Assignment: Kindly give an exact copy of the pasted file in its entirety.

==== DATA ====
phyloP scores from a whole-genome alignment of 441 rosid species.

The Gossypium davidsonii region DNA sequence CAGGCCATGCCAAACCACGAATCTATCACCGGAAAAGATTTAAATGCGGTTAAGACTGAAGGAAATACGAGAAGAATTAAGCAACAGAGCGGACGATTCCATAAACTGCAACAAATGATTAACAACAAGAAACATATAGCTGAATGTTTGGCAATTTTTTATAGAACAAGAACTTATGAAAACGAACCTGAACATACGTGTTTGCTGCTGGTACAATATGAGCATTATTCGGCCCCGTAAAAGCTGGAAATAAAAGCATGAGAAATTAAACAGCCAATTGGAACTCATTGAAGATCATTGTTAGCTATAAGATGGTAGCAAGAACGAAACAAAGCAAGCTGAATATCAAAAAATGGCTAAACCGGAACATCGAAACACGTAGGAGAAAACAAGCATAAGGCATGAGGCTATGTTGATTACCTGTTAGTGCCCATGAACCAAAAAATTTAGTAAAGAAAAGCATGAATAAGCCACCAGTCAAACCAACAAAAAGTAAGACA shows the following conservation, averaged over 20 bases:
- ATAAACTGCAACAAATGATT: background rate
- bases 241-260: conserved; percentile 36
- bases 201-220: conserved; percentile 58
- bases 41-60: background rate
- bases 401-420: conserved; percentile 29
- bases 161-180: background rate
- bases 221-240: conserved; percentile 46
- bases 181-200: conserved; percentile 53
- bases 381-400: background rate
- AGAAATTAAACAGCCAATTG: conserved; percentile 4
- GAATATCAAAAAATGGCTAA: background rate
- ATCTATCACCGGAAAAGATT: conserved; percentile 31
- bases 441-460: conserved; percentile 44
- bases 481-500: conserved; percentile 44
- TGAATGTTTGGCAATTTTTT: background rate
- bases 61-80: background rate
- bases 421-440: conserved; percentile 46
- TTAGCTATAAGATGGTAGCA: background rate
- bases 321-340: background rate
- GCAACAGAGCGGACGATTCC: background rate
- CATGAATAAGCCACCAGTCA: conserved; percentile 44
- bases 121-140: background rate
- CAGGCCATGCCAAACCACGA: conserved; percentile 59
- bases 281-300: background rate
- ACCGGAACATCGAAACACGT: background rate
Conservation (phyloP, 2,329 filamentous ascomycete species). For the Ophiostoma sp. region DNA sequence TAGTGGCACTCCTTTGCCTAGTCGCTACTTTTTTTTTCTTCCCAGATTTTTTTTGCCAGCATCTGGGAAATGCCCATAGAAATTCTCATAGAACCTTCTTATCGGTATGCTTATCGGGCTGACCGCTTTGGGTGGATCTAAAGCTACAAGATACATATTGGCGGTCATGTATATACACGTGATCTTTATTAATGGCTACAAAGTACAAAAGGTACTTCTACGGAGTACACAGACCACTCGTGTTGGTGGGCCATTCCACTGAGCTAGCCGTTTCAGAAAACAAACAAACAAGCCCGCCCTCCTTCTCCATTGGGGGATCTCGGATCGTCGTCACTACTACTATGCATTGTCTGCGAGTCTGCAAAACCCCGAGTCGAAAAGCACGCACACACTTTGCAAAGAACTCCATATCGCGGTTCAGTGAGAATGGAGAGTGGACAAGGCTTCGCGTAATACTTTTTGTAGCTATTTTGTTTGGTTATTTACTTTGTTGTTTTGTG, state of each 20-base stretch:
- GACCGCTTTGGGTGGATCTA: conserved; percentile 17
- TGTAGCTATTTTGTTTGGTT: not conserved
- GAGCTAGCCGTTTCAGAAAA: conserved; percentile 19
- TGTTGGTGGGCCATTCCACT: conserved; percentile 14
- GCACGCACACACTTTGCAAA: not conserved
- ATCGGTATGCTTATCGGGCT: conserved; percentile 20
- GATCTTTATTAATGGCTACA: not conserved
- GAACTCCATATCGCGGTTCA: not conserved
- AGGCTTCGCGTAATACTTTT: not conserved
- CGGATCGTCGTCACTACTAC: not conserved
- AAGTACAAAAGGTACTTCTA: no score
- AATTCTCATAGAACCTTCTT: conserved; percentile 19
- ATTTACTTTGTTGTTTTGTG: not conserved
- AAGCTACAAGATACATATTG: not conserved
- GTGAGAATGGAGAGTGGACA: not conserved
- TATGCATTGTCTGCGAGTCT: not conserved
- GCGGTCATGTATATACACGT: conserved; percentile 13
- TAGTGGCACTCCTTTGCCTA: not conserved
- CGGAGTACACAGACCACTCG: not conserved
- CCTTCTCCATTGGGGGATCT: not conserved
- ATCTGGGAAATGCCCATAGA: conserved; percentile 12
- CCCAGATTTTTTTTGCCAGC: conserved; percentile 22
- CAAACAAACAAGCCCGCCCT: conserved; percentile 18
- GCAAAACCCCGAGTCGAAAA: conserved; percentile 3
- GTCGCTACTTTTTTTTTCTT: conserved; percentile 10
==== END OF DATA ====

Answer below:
phyloP scores from a whole-genome alignment of 441 rosid species.

The Gossypium davidsonii region DNA sequence CAGGCCATGCCAAACCACGAATCTATCACCGGAAAAGATTTAAATGCGGTTAAGACTGAAGGAAATACGAGAAGAATTAAGCAACAGAGCGGACGATTCCATAAACTGCAACAAATGATTAACAACAAGAAACATATAGCTGAATGTTTGGCAATTTTTTATAGAACAAGAACTTATGAAAACGAACCTGAACATACGTGTTTGCTGCTGGTACAATATGAGCATTATTCGGCCCCGTAAAAGCTGGAAATAAAAGCATGAGAAATTAAACAGCCAATTGGAACTCATTGAAGATCATTGTTAGCTATAAGATGGTAGCAAGAACGAAACAAAGCAAGCTGAATATCAAAAAATGGCTAAACCGGAACATCGAAACACGTAGGAGAAAACAAGCATAAGGCATGAGGCTATGTTGATTACCTGTTAGTGCCCATGAACCAAAAAATTTAGTAAAGAAAAGCATGAATAAGCCACCAGTCAAACCAACAAAAAGTAAGACA shows the following conservation, averaged over 20 bases:
- ATAAACTGCAACAAATGATT: background rate
- bases 241-260: conserved; percentile 36
- bases 201-220: conserved; percentile 58
- bases 41-60: background rate
- bases 401-420: conserved; percentile 29
- bases 161-180: background rate
- bases 221-240: conserved; percentile 46
- bases 181-200: conserved; percentile 53
- bases 381-400: background rate
- AGAAATTAAACAGCCAATTG: conserved; percentile 4
- GAATATCAAAAAATGGCTAA: background rate
- ATCTATCACCGGAAAAGATT: conserved; percentile 31
- bases 441-460: conserved; percentile 44
- bases 481-500: conserved; percentile 44
- TGAATGTTTGGCAATTTTTT: background rate
- bases 61-80: background rate
- bases 421-440: conserved; percentile 46
- TTAGCTATAAGATGGTAGCA: background rate
- bases 321-340: background rate
- GCAACAGAGCGGACGATTCC: background rate
- CATGAATAAGCCACCAGTCA: conserved; percentile 44
- bases 121-140: background rate
- CAGGCCATGCCAAACCACGA: conserved; percentile 59
- bases 281-300: background rate
- ACCGGAACATCGAAACACGT: background rate
Conservation (phyloP, 2,329 filamentous ascomycete species). For the Ophiostoma sp. region DNA sequence TAGTGGCACTCCTTTGCCTAGTCGCTACTTTTTTTTTCTTCCCAGATTTTTTTTGCCAGCATCTGGGAAATGCCCATAGAAATTCTCATAGAACCTTCTTATCGGTATGCTTATCGGGCTGACCGCTTTGGGTGGATCTAAAGCTACAAGATACATATTGGCGGTCATGTATATACACGTGATCTTTATTAATGGCTACAAAGTACAAAAGGTACTTCTACGGAGTACACAGACCACTCGTGTTGGTGGGCCATTCCACTGAGCTAGCCGTTTCAGAAAACAAACAAACAAGCCCGCCCTCCTTCTCCATTGGGGGATCTCGGATCGTCGTCACTACTACTATGCATTGTCTGCGAGTCTGCAAAACCCCGAGTCGAAAAGCACGCACACACTTTGCAAAGAACTCCATATCGCGGTTCAGTGAGAATGGAGAGTGGACAAGGCTTCGCGTAATACTTTTTGTAGCTATTTTGTTTGGTTATTTACTTTGTTGTTTTGTG, state of each 20-base stretch:
- GACCGCTTTGGGTGGATCTA: conserved; percentile 17
- TGTAGCTATTTTGTTTGGTT: not conserved
- GAGCTAGCCGTTTCAGAAAA: conserved; percentile 19
- TGTTGGTGGGCCATTCCACT: conserved; percentile 14
- GCACGCACACACTTTGCAAA: not conserved
- ATCGGTATGCTTATCGGGCT: conserved; percentile 20
- GATCTTTATTAATGGCTACA: not conserved
- GAACTCCATATCGCGGTTCA: not conserved
- AGGCTTCGCGTAATACTTTT: not conserved
- CGGATCGTCGTCACTACTAC: not conserved
- AAGTACAAAAGGTACTTCTA: no score
- AATTCTCATAGAACCTTCTT: conserved; percentile 19
- ATTTACTTTGTTGTTTTGTG: not conserved
- AAGCTACAAGATACATATTG: not conserved
- GTGAGAATGGAGAGTGGACA: not conserved
- TATGCATTGTCTGCGAGTCT: not conserved
- GCGGTCATGTATATACACGT: conserved; percentile 13
- TAGTGGCACTCCTTTGCCTA: not conserved
- CGGAGTACACAGACCACTCG: not conserved
- CCTTCTCCATTGGGGGATCT: not conserved
- ATCTGGGAAATGCCCATAGA: conserved; percentile 12
- CCCAGATTTTTTTTGCCAGC: conserved; percentile 22
- CAAACAAACAAGCCCGCCCT: conserved; percentile 18
- GCAAAACCCCGAGTCGAAAA: conserved; percentile 3
- GTCGCTACTTTTTTTTTCTT: conserved; percentile 10